Bring back 1920x1200 displays at decent prices.
Anyone "in the know" understand why they've basically stopped making 1920x1200 monitors (for both desktop and mobile computers)?
I've read a number of technical and marketing articles on the so-called why "they" dropped 1920x1200
displays, but the stated reasons just do NOT make sense to me...in either category...when one takes into account the advantages inherent in going from x1080 to x1200.
I can't believe the claims x1200 is THAT much more expensive to produce than x1080 displays these days of 60 inch LED TVs*
, and IMO the visual advantages of x1200 alone far outweigh any possible technical/quality impacts on manufacturing. All arguments drop out when the massive usability improvements of x1200 are considered for virtually all possible customer uses.
1920x1200 is the BEST format I've ever encountered, and I believe the market would explode for such displays were they re-introduced and reasonably priced. The marketing points would make them stand-out above the common-place x1080 displays. Customers would
take notice and it would be in a positive way.
Even 27-inch x1200's used to be available for just over $200 and now they're either not available or when available (from now limited manufacturers) they are ridiculously priced at premiums of $200 and MORE above the "normal" 1920x1080 monitors.
1920x1200 provides vastly superior usability and flexibility on home computers. An x1200 display provides major extra display space for toolbars, gadgets, status/monitoring/commo box insets, icons, avatars, and small PiP apps, thus leaving much more room for primary content.
In particular x1200 provides major commo, "status", and "Situational Awareness" advantages for serious Gamers
, without having to buy a second monitor (assuming a game even easily supports customized secondary information on a second monitor). It would instantly obsolete the need for auxiliary monitor or keyboard displays (e.g. like premium Logitech G519s and similar) while allowing one to not split attention between the primary action display and the keyboard status display.
In my opinion, 1920x1080p movies watched at full-screen 1920x1200p simply looks
far superior to the same movies displayed at full-screen on a 1920x1080 display. The x1200's extra ~10% in "stretched" vertical size really
adds to the viewing experience...and it does so without unacceptable levels of anthropomorphic feature distortion. This is contrasted with the un-ignorable facial ratio distortions (aka "fatness") one sees in horizontally stretched movies (e.g. displaying 4:3 movie "stretched" to full-screen 1920x1080 display (or even partial stretching).
In fact, x1200 also helps when viewing adapted 4:3 and dynamic anamorphic aspects by reducing the apparent introduced "fatness" that horizontal stretching produces. And if one is a purist, one can always go back to the original resolution if desired, which just puts black bars on the screen. Black bars can even cover up a multitude of sins. They can be a significant positive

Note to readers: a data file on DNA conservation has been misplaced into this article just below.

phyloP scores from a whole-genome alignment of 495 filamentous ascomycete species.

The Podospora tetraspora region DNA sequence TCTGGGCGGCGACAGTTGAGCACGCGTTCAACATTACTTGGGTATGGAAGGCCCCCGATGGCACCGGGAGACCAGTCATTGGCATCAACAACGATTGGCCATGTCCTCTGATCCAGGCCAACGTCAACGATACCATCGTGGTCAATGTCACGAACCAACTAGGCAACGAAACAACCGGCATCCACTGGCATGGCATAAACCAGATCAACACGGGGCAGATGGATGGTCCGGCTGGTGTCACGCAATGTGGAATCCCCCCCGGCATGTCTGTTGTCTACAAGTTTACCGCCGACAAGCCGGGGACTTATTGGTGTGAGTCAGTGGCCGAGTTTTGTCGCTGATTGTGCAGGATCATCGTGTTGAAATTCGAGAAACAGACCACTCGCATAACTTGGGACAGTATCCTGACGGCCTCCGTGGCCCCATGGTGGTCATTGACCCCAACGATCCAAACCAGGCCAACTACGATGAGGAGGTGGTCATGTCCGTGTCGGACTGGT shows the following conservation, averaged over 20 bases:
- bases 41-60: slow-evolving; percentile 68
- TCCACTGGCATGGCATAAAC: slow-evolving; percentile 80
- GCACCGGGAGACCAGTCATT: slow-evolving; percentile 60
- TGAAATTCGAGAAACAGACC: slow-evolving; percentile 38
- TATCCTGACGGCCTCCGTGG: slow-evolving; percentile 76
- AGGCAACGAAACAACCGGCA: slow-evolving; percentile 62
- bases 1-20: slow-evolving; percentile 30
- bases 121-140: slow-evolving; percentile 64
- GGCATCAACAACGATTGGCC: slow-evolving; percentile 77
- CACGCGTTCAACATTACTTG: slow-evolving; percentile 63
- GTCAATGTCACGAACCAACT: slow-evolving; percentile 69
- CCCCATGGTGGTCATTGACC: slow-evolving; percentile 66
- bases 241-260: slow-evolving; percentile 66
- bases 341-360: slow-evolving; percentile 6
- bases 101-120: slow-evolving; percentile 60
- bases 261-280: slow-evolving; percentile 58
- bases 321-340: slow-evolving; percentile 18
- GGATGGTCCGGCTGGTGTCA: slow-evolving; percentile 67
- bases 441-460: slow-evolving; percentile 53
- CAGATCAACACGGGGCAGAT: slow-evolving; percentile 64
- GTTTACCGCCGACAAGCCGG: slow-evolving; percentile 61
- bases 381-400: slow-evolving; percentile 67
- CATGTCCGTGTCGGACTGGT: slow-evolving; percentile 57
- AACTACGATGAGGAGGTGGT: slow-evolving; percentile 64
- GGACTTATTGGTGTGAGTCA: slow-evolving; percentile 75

for lower-quality monitors in which white-light bleeding from the corners and/or edges is a problem. They prevent such bleed-through from interfering with the actual movie content while retaining full-size, full-resolution imaging of the original content.
For document viewing and editing 1920x1200 is just unmatched by any 1920x1080 display, especially when you orient the display in portrait mode. The extra space is also handy when editing HD video by providing an area on the display for editing tool bar management that doesn't interfere with the video being fully displayed in 1920x1080.
Bring back 1920x1200.
Edit to add:
(Keep in mind these are TVs, which thus include totally un-needed tuner circuitry, so for comparison purposes to a comparable physical size 1920x1200p monitor's screen, the cost of these units could be reduced even more by eliminating the TV-related components)
Compare New40" 1080p (Chinese name) LED backlit HDTV=$250 post-Christmas sale
Compare New46" 1080p LED backlit HDTV Hisense mod 46K360M for $430+tax reg price at local Walmart (while surprisingly $530 at Newegg
for a refurbished
Compare New46" 1080p LED edgelit HDTV Westinghouse for $370 Newegg
Compare New32" 1080p LED (backlit???) HDTV-Seiki SE32FY22 for $200 (free ship)
Compare Refurb50" 1080p LED $350 (after rebate) HDTV-Coby LEDTV5028 (edgelit?, plus S&H?)
50" 1080p LED $400 Changhong HDTV-LED50YC2000UA (backlit?)
...Surprised by incredibly positive 5* and 4* (5*=highest) Newegg
...90% of ~150 reviews (still 86% of ~330reviews as of 20140624)
...were 5* or 4* (5*=best) Item=N82E16889623018 (but the 60Hz should show at 50")
Also, check this out...is "TCL"=="Changhong"?
that this "TCL" HDTV listed on TigerDirect
is from the same "core" manufacturer as the $400 Changhong HDTV-LED50YC2000UA above. The pricepoints and specifications are close-enough for "fudging" (to prevent customer's directly comparing in the marketing literature) but the I/O connections AND
their physical positions, the 7 control buttons AND
their physical positions, etc suggest to me these may
have the same core circuitry/LCDpanel inside.
$460 New50" 1080p LED TCL HDTV LE50FHDF3010 (Item YTE-102030368)
Compare New 40" $270 Seiki SE40FY27 HDTV LED (specs don't say edge or backlit, but reviewer said backlit) Newegg
50" $355 Changhong 50" 1080p LED HDTV after
subtracting value of included six HDMI Cables (worth about $4each) in "combo" deal, Newegg
"shellshocker" price (this is same model LED50YC2000UA LCD TV above that 5 months ago was $400 just for the TV) Still overwhelmingly positive reviews (86% of ~330 reviews)
So, again...a 1920x1200p display of a good size without all the HDTV bells and whistles should be relatively dirt cheap